Adults who ingest bigger quantities of yoghurt and dietary fibre may be at reduced risk of lung cancer, according to results of a global study of nearly 1.5 million adults at Vanderbilt University Medical Center in Nashville, Tennessee.
The study, based on pooled analysis published in JAMA Oncology, looks at 10 cohort studies from the US, Europe, and Asia involving more than 1.44 million people.
The study entailed researchers analysing patient ingestion of dietary fibre and yogurt, and then recording how many of those patients developed lung cancer.
Results showed that foods such as fibre and yogurt activate a balanced gut microbiome, with healthy bacteria and tumour-killing immunity, which lowers the risk of lung cancer.
Participants in the study who ate one tub of yogurt a day lowered their risk of lung cancer by 19 per cent.
And the good news is that this pertains to smokers too.
Stats on decreased risk of lung cancer
After adjustments for various known risk factors, people who consume more yogurt, at about three ounces for men and four ounces for women, have 19 per cent less of lung cancer in comparison to their non-eating yogurt counterparts.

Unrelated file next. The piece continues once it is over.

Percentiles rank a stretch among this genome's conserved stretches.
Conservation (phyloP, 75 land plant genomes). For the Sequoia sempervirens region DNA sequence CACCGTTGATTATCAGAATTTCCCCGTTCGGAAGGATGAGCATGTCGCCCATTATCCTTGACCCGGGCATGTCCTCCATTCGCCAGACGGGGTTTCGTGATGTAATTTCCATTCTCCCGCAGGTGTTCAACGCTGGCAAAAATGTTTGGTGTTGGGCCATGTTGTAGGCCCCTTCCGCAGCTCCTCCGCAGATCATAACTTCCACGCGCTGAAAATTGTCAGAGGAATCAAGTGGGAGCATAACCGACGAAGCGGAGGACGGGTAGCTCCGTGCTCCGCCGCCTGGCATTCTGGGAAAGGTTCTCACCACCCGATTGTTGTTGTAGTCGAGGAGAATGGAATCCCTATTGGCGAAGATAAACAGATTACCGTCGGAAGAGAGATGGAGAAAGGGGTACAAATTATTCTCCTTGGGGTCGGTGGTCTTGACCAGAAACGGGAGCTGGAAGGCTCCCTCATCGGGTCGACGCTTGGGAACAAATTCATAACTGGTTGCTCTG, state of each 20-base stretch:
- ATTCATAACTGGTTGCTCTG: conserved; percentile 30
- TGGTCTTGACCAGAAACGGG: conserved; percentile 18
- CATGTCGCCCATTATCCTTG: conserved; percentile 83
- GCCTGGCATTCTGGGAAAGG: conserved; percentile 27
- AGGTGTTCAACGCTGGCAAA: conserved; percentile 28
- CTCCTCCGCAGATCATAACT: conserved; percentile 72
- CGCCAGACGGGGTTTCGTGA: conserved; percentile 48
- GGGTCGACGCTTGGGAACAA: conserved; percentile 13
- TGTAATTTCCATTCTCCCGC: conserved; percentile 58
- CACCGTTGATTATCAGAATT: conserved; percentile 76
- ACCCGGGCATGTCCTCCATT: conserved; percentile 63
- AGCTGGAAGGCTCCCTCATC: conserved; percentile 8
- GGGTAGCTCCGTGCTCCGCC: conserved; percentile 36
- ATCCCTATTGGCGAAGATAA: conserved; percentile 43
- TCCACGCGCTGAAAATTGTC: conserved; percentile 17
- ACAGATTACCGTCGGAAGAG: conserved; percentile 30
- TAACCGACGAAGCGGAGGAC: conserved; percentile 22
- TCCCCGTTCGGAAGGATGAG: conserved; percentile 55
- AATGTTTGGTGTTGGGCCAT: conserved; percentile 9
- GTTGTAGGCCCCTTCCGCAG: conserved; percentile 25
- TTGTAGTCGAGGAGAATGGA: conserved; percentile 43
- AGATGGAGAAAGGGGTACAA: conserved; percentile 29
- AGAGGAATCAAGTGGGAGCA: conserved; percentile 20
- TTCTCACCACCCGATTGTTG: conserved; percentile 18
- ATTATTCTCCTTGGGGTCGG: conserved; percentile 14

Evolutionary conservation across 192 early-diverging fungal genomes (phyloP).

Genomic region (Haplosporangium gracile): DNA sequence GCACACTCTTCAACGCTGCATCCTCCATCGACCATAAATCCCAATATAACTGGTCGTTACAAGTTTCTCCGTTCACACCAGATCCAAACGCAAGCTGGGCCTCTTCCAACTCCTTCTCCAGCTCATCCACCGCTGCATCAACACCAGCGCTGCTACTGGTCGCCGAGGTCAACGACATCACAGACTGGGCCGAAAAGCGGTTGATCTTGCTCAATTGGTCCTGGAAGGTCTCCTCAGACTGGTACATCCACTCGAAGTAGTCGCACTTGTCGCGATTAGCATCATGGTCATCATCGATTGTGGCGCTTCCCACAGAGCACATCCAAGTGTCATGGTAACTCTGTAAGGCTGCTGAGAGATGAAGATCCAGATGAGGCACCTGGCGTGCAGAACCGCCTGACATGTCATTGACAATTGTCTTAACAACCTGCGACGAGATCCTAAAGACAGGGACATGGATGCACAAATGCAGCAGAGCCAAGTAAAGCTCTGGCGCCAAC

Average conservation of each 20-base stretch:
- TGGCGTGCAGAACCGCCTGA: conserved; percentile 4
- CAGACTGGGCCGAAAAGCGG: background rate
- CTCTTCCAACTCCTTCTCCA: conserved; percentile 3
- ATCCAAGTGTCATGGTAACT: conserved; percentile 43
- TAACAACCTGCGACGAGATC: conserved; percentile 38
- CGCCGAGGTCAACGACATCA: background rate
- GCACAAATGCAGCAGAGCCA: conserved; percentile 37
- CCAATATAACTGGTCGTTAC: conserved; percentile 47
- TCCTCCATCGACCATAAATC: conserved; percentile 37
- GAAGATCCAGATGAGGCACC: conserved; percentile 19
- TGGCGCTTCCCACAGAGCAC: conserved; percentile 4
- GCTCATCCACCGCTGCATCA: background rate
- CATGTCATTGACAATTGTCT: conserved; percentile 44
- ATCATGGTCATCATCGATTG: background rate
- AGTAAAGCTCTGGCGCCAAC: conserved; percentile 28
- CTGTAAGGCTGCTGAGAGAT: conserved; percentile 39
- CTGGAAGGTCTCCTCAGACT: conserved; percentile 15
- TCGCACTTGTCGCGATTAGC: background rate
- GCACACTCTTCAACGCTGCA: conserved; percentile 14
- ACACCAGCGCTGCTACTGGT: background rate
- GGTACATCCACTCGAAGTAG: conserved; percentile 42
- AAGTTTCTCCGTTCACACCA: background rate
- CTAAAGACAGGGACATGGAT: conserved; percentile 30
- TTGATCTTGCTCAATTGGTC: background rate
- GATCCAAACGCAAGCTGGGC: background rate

As for fibre, people in the highest intake consumption quintile recorded a 17 per cent reduced lung cancer risk versus those in the lowest intake quintile.
Together, yogurt and fibre consumption are linked with an even more pronounced impact on lung cancer risk reduction, with those in the highest fibre intake quintile and high yogurt eating group having a 33 per cent reduced risk.
Benefits of prebiotics and probiotics
The researchers are of the opinion that a high fibre diet contains the benefit of prebiotics and yoghurt consumption the benefit of probiotics.
Both prebiotics and probiotics promote digestive health, gastrointestinal health and a healthy immune system.
“For the first time to our knowledge, a potential synergistic association between fibre and yogurt intakes on lung cancer risk was observed,” the study’s authors wrote.
“Although further investigation is needed to replicate these findings and disentangle the underlying mechanisms, our study suggests a potential novel health benefit of increasing dietary fibre and yogurt intakes in lung cancer prevention.”